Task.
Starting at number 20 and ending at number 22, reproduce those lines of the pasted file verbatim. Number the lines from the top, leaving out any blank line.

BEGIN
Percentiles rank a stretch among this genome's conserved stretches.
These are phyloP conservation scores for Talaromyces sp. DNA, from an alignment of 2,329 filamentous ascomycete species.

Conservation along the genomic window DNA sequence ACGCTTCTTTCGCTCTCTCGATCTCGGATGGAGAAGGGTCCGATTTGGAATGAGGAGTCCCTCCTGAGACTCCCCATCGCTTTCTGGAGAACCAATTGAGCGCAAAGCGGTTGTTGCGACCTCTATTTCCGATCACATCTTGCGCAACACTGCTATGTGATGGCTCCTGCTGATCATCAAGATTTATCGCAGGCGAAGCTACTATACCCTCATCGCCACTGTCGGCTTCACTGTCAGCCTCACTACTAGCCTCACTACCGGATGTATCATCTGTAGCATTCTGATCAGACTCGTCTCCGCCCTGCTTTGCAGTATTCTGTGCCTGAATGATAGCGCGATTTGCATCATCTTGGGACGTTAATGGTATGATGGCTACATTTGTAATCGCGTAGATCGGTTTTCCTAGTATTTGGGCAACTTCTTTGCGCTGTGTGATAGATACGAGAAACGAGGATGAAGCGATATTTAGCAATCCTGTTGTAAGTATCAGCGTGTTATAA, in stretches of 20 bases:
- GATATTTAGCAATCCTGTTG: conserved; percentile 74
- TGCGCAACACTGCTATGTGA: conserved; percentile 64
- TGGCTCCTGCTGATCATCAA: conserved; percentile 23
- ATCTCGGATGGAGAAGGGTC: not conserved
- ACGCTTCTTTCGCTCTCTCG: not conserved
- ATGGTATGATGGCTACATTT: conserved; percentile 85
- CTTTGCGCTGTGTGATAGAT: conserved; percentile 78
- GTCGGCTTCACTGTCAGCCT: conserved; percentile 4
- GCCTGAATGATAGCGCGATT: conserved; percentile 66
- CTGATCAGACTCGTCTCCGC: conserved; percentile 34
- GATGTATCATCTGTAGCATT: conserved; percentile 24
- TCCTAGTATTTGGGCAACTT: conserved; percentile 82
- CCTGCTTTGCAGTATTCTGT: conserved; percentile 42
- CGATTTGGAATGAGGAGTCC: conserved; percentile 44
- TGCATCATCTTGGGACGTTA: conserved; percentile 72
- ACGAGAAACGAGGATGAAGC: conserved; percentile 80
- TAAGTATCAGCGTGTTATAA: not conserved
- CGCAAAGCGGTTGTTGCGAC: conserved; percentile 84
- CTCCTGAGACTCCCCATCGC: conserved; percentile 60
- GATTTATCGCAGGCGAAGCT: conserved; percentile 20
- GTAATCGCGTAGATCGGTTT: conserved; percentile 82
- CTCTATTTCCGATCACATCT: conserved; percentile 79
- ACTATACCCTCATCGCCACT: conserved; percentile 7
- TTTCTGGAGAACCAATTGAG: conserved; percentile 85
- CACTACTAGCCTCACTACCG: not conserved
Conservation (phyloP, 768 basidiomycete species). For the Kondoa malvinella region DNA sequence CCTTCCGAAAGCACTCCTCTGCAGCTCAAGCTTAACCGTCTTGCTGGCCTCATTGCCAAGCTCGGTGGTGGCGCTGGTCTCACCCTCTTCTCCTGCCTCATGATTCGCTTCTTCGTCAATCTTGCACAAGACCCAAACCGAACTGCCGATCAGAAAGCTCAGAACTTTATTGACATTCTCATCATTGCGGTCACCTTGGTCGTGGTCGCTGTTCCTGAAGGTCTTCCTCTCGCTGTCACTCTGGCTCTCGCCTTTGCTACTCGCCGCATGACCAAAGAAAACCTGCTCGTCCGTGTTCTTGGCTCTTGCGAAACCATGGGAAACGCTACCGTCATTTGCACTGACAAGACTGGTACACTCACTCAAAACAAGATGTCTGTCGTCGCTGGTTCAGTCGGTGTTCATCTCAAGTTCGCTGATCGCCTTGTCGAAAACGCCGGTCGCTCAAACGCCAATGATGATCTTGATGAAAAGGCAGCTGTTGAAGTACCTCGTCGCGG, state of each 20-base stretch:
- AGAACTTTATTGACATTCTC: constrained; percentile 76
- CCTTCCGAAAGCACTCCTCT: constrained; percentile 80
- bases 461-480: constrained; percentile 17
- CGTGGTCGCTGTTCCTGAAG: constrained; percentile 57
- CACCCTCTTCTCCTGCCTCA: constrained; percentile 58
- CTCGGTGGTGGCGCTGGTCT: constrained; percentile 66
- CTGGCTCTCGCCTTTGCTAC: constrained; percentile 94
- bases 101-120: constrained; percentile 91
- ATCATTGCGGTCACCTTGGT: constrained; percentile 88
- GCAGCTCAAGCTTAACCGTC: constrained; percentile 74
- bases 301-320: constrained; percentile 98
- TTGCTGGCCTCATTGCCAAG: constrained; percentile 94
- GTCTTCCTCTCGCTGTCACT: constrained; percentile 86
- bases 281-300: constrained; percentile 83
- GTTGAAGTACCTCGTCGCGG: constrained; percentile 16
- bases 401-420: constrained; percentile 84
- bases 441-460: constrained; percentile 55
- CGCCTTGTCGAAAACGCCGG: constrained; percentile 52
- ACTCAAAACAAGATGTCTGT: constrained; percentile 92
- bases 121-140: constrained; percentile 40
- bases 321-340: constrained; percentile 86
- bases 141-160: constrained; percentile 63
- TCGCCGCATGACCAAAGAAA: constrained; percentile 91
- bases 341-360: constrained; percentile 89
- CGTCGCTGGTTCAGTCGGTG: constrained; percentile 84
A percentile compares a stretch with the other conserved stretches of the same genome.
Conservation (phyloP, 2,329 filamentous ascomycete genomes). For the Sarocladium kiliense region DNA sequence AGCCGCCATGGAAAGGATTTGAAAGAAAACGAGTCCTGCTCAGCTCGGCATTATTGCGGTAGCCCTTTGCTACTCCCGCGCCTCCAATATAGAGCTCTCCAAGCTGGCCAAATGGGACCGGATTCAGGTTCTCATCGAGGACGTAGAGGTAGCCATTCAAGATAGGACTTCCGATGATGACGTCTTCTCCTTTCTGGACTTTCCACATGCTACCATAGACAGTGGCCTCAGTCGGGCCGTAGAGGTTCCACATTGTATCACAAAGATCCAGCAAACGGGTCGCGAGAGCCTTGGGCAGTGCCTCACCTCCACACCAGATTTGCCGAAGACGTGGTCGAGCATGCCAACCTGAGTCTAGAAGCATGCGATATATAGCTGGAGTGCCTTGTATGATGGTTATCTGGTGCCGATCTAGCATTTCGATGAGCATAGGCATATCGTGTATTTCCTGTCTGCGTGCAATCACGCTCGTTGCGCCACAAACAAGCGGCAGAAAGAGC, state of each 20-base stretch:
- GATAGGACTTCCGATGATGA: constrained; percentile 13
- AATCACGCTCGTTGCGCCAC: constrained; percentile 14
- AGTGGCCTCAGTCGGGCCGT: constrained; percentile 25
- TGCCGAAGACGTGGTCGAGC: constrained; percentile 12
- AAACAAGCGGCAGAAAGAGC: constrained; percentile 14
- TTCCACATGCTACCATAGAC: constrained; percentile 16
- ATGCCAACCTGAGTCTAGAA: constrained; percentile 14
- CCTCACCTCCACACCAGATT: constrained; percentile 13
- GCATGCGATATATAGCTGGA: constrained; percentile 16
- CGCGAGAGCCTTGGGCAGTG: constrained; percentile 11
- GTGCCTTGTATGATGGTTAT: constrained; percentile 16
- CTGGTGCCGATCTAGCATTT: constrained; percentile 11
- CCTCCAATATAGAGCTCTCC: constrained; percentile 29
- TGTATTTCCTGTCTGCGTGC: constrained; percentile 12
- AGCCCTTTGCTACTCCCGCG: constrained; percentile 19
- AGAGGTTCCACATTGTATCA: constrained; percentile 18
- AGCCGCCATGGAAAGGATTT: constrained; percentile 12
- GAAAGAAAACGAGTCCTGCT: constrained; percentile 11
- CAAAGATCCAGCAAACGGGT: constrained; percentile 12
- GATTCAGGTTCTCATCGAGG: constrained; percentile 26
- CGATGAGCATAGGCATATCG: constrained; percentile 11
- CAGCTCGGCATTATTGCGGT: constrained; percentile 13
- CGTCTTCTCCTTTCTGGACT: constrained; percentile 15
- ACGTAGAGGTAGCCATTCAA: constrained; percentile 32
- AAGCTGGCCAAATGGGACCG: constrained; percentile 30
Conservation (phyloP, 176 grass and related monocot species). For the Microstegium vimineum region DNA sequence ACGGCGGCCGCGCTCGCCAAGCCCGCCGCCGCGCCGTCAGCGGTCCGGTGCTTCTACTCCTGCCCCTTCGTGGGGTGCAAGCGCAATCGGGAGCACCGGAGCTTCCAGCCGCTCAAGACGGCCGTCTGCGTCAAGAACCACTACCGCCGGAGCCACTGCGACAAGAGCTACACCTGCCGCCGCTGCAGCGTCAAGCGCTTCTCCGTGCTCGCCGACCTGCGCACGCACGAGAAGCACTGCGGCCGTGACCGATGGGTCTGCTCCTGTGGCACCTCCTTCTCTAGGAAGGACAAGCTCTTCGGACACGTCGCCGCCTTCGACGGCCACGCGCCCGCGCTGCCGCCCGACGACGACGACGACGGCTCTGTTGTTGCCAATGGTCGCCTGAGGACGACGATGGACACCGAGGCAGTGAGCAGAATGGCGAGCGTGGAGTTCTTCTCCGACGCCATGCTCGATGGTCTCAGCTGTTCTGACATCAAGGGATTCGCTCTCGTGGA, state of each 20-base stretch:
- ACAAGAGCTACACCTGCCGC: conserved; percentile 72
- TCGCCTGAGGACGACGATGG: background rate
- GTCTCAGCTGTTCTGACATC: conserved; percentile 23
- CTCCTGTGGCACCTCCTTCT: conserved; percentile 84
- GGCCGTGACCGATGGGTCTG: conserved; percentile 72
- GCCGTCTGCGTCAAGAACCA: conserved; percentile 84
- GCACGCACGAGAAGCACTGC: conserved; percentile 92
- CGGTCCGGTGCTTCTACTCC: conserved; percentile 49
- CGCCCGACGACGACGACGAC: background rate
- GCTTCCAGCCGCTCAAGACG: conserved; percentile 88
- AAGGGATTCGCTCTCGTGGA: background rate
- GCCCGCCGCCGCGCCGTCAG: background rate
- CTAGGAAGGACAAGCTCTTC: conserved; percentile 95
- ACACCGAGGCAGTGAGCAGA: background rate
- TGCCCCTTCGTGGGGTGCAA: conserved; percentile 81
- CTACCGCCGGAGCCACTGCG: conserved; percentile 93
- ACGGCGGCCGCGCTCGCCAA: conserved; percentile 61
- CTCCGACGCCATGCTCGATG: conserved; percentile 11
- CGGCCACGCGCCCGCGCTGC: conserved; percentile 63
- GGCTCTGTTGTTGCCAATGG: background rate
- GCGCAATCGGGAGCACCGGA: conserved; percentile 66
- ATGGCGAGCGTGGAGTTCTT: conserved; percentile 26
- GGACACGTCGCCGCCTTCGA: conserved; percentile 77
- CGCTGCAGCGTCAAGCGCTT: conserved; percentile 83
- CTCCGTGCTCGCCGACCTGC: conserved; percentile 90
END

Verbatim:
- TAAGTATCAGCGTGTTATAA: not conserved
- CGCAAAGCGGTTGTTGCGAC: conserved; percentile 84
- CTCCTGAGACTCCCCATCGC: conserved; percentile 60